As I have mentioned previously, the email will pass through multiple servers, which will show the information about these servers. Multiple entries will be recorded in this, and the newest information will be stored on the top. If we look for the sender’s information, we need to look at the bottom of the available information.

Received: from unknown (HELO User) ([])

Now, if we look at this message, there was no proper mail address shown. The missing mail address will not happen if the sender is a genuine party. The IP address of the sender is also displayed, we can use the IP address to check more details about the sender if we need. In general, there will be domain and IP address will be shown here.

The most important factor about this information is that this is the only reliable and accurate information stored in the mail header. The information was recorded by the server automatically, which cannot be forged by the assailant.


by with SMTP; 11 Sep 2021 14:45:34 +0800

The next line to ‘received from’ is received by, and this field indicates the first-ever server where the mail has arrived. This should contain the domain name and IP address of that server. But in our mail, the IP address is missing. Usually, there will be a high chance the first server will be completely in control of the malicious sender, or the geographical location of the sender and server will be vastly different. This can be found by using the IP address, and there are many online services to track the IP address.


Message ID

It is a unique identifier for the digital message (email) assigned by the mail system when it was first created. No two mails will have the same message ID, but we should not confuse the same mail in the receiver inbox and sender sent box. It usually shows some random numbers followed by a Fully Qualified Domain Name (FQDN).

Message-Id: <f127a5$>

From this, we can identify the local hostname as wbironoutv2, and the local domain is

X- Mailer

This field indicates the email client.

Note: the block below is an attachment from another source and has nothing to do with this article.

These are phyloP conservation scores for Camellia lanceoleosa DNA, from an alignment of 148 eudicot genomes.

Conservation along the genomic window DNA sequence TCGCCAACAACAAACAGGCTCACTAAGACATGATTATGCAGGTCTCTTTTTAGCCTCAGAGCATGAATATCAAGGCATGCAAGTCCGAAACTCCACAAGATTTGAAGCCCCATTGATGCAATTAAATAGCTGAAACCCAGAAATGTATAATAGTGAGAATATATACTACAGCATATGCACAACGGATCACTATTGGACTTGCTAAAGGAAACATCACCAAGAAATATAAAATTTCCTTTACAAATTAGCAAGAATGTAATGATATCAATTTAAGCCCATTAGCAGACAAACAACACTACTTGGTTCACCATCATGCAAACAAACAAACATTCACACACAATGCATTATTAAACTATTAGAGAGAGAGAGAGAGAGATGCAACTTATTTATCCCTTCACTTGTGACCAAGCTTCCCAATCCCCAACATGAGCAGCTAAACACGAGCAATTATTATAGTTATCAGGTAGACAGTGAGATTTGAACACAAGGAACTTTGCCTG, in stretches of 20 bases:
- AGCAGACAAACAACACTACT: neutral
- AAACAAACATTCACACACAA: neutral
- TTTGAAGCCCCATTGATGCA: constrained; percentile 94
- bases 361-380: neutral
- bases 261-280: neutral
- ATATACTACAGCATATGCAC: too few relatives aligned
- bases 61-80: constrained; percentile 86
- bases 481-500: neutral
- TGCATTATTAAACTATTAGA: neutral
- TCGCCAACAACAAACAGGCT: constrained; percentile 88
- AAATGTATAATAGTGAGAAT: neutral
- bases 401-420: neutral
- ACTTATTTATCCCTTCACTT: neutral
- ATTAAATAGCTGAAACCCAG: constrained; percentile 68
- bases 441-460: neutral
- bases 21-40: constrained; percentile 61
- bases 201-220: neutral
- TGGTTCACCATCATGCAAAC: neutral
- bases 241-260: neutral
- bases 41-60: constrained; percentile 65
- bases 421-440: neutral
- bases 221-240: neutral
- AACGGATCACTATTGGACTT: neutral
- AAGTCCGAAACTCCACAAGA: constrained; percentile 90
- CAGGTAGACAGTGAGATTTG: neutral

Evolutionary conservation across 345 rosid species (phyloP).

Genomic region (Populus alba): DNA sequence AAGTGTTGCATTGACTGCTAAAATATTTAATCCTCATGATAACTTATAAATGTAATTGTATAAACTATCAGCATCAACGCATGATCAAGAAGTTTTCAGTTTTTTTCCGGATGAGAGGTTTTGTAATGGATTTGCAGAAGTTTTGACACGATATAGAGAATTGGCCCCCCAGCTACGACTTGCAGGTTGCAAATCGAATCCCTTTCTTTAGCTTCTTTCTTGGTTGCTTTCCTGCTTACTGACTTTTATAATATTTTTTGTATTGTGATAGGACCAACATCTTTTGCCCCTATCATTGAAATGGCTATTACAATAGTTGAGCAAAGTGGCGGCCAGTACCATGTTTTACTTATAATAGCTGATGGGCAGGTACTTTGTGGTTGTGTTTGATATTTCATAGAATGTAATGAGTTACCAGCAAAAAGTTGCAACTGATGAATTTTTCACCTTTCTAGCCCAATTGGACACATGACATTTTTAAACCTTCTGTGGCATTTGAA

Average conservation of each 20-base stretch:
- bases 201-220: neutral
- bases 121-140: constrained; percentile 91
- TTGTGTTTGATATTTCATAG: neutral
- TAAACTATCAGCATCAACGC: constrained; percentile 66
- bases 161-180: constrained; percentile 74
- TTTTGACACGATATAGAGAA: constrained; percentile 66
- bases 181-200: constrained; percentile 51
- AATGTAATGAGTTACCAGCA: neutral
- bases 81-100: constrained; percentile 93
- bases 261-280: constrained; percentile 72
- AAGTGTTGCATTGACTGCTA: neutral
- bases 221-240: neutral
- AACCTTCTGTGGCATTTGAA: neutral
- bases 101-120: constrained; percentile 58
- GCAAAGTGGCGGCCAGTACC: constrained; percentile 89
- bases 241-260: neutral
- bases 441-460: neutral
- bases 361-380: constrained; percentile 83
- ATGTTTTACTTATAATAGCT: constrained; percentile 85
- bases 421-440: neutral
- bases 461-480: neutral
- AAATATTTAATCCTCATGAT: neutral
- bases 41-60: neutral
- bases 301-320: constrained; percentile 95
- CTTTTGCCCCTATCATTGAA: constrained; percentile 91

X-Mailer: Microsoft Outlook Express 6.00.2600.0000

Here they have used Microsoft outlook express to send mail. Be careful if some random names are displayed.

The lines beginning with X are created by the recipient mail server and can be considered trustworthy.







MIME version

This filed helps to indicate the version of the MIME protocol used by the sender to send the mail.

MIME-Version: 1.0

Content type

It defines the type of data (plain text, HTML, audio, or video content) used in the body of the message.

Content-Type: text/plain

Content – transfer – encoding

This field displays the method (7-bit encoding, 8-bit encoding, etc.) used for encoding the message.

Content-Transfer-Encoding: 7bit


There are more pieces of information available in header files. And one should always remember that the malicious user will try to forge as many details as possible to appear genuine. So being attentive is very important in dealing with random emails.




There are many tools available for free to analyze the email headers. Some of the online tools are listed below

  1. My toolbox
  2. Google Admin Toolbox Message header
  3. What is my IP
  4. org
  5. Gaijin
  6. Microsoft Message Header Analyzer


After opening the email header, copy the entire email header and paste it into any analyzing tool mentioned. Most analyzers provide similar information’s with some additional or less information. You can decide whichever you want to use. Even though many online and offline tools are available, understanding the email headers and how to analyze manually will always come in handy.